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10.  See, e.g., Interconnection for Wind Energy, Order No. 661, FERC Stats. & Regs. ¶ 31,186, order on reh'g, Order No. 661-A, FERC Stats. & Regs. ¶ 31,198 (2005) (adopting reforms to the LGIA and LGIP to establish standard technical requirements for interconnection of wind plants); Order No. 890, FERC Stats. & Regs. ¶ 31,241 at P 665 (establishing a standard offer generation imbalance service, but exempting intermittent resources from the highest penalty band).

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11.  Order No. 661, FERC Stats. & Regs. ¶ 31,186 (adopting, among other things, a low voltage ride-through standard, a power factor range, dynamic reactive power capability, and supervisory control and data acquisition (SCADA) capability).

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12.  Order No. 890, FERC Stats. & Regs. ¶ 31,241 at P 664-65.

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13.  Id. P 912.

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14.  Cal. Indep. Sys. Operator Corp., 119 FERC ¶ 61,061, at P 69-70 (2007). See also Southwest Power Pool, Inc., 127 FERC ¶ 61,283, at P 29 (2009) (accepting a proposal to allocate network upgrade costs differently for wind resources being used to serve demand in a different zone than the methodology used for other resources).

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15.  Transmission Planning Processes Under Order No. 890, Docket No. AD09-8-000 (Oct. 8, 2009) (notice of request for comments).

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17.  See id. at 824o(a)(3). We note that NERC has an ongoing stakeholder process to examine how to accommodate high levels of variable generation. See North American Elec. Reliability Corp., Accommodating High Levels of Variable Generation (2009).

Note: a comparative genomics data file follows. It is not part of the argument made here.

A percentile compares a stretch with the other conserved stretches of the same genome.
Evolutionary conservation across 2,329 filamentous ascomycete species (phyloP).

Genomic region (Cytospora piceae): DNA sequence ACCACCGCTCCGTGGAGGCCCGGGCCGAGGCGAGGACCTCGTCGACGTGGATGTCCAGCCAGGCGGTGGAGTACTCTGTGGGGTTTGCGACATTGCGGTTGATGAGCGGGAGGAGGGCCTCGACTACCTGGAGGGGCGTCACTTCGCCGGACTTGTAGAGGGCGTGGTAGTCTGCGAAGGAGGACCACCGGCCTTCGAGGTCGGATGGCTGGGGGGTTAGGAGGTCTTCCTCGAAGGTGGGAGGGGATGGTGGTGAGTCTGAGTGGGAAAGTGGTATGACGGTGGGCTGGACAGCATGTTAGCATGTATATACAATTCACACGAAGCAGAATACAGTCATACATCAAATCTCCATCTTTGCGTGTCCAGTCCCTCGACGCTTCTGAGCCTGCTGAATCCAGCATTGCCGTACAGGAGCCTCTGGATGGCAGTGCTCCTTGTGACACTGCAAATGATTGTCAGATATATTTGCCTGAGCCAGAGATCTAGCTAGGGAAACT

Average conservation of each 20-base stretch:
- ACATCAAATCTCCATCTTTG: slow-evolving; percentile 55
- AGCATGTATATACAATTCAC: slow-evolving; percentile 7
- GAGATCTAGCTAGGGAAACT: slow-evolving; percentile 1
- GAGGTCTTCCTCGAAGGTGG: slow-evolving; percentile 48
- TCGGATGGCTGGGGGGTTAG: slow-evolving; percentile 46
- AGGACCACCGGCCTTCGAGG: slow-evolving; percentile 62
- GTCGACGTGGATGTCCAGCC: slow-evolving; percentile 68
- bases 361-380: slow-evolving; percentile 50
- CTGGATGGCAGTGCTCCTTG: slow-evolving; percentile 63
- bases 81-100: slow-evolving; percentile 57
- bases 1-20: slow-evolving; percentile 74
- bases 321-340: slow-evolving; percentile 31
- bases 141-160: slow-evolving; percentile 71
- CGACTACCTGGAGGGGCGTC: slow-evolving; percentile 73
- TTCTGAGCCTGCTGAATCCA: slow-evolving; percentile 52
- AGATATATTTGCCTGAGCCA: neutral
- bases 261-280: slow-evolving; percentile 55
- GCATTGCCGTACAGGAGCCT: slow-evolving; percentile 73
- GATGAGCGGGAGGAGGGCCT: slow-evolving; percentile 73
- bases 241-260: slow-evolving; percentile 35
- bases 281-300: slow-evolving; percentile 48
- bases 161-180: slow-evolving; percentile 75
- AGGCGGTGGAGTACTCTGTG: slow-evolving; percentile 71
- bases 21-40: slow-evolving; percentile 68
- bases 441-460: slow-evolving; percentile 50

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18.  Section 13.8 of the pro forma OATT requires transmission customers to schedule use of firm point-to-point transmission service by 10:00 a.m. the day prior to operation. However, section 13.8 of the pro forma OATT gives the transmission provider the discretion to accept schedule changes no later than 20 minutes prior to the operating hour.

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19.  Order No. 890, FERC Stats. & Regs. ¶ 31,241 at P 663-64.

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20.  Id. P 664-65.

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21.  In RTOs/ISOs, because real-time markets are used to address imbalance energy needs, VERs are typically exempt from some pro forma OATT deviation penalties.

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22.  For the purposes of this section, the term “VERs” refers to the same resources that the Commission identified as “intermittent” in Order No. 890. Order No. 890, FERC Stats. & Regs. ¶ 31,241 at P 666.

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23.  Pseudo-ties are defined as telemetered readings or values that are used as “virtual” tie line flows between balancing authorities where no physical tie line exists.

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24.  Contingency Reserves are used to recover from variations caused by a system disturbance but not for balancing normal variations.

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25.  In RTO/ISO markets, following services are generally provided through real-time energy markets.

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27.  Disturbance Control Performance, Standard No. BAL-002-0 (Apr. 1, 2005).

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28.  Order No. 661, FERC Stats. & Regs. ¶ 31,186 at P 50-51.

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29.  Centralized capacity markets exist in ISO New England, Inc., New York Independent System Operator, Inc., and PJM Interconnection LLC. California Independent System Operator Corp. and Midwest Independent Transmission System Operator, Inc. rely primarily on bilateral resource adequacy programs to procure capacity services.

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30.  During a minimum generation event, system demand is at its lowest and generation resources tend to operate at the minimum feasible output level.

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[FR Doc. 2010-1536 Filed 1-26-10; 8:45 am]

BILLING CODE 6717-01-P